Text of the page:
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3 tips for the home-based food biz

How to make a food business work at home.
By Mari-An C. Santos |

Jennie Chung-Orros‘s professional background running her interior design business gave her the skills to handle purchasing and costing for her home business, Jaq’s Kitchen, that sells a wide array of bottled sauces and spreads.

 

Below she gives tips on how to make it work:

 

Production

When Jennie Chung-Orros decided to sell her gourmet concoctions, she sought assistance from the Department of Science and Technology to teach her the process of bottling. She says, “I had to buy some [food processing] machines in the United States. I bought some from the importers here.”

 

She draws ingredients from wholesalers and groceries alike, but such prime ingredients like bleu cheese and duck liver from the farm are purchased wholesale.

 

As for packaging, Orros asked for recommendations from friends who are in the food industry. She also tries to attend food expos.

 

Process

Orros starts with an idea. “I pray for wisdom,” she says. Then she conceptualizes the product and experiments. “My friends and family are my critics. If they say it’s good enough, then I sell it.”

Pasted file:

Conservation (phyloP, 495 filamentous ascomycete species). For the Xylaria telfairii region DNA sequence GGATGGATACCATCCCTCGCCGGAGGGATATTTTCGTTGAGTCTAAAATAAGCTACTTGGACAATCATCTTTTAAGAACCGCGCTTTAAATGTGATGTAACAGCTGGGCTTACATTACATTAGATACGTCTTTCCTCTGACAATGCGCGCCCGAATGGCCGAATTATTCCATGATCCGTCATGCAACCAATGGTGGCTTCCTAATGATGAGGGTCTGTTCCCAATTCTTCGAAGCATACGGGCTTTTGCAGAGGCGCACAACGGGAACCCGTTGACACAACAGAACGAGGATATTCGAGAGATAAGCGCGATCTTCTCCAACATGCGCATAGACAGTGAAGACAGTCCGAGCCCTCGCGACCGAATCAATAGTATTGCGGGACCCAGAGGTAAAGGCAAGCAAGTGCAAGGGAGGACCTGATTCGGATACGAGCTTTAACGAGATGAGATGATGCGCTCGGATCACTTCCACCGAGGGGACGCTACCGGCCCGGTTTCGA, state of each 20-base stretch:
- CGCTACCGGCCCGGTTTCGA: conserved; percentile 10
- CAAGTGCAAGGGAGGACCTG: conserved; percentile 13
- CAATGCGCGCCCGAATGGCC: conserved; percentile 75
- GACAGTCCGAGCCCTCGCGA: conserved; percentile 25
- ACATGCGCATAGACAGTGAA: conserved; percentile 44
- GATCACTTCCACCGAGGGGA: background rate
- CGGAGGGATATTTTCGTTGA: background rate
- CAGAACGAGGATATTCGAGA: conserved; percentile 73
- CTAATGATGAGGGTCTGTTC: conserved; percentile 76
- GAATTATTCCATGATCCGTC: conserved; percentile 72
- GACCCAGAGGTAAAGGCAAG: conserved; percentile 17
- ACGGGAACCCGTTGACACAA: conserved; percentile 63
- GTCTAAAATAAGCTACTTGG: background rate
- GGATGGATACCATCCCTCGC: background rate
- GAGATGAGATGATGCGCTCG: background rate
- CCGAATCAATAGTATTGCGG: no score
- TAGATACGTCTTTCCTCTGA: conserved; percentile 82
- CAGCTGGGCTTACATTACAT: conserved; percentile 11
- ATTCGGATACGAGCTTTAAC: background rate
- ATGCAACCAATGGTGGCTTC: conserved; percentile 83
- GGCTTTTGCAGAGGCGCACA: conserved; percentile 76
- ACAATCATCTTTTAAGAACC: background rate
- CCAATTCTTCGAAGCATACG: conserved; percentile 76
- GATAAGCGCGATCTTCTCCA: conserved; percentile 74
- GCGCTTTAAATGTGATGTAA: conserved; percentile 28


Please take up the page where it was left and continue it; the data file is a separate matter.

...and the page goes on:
She cooks two sauces a day and bottles them right away. In a week, she does this three times. “My kitchen is semi-automated, so preparing the ingredients is easy,” she adds.

 

People

Orros does all the cooking herself, save for one item. “The pate is my husband’s specialty,” she says. She takes 20 minutes to cook each recipe; bottling takes 5 minutes, and pressurizing another 30 minutes. She has trained two of her household help specifically to bottle the products.

 

The “mompreneur” also involves her children by giving them little things to do around the kitchen. “They like the idea that this business is theirs. I am with them while I work,” she says. Her eldest, all of 12 years old, even accompanies her during the weekly Salcedo Market.

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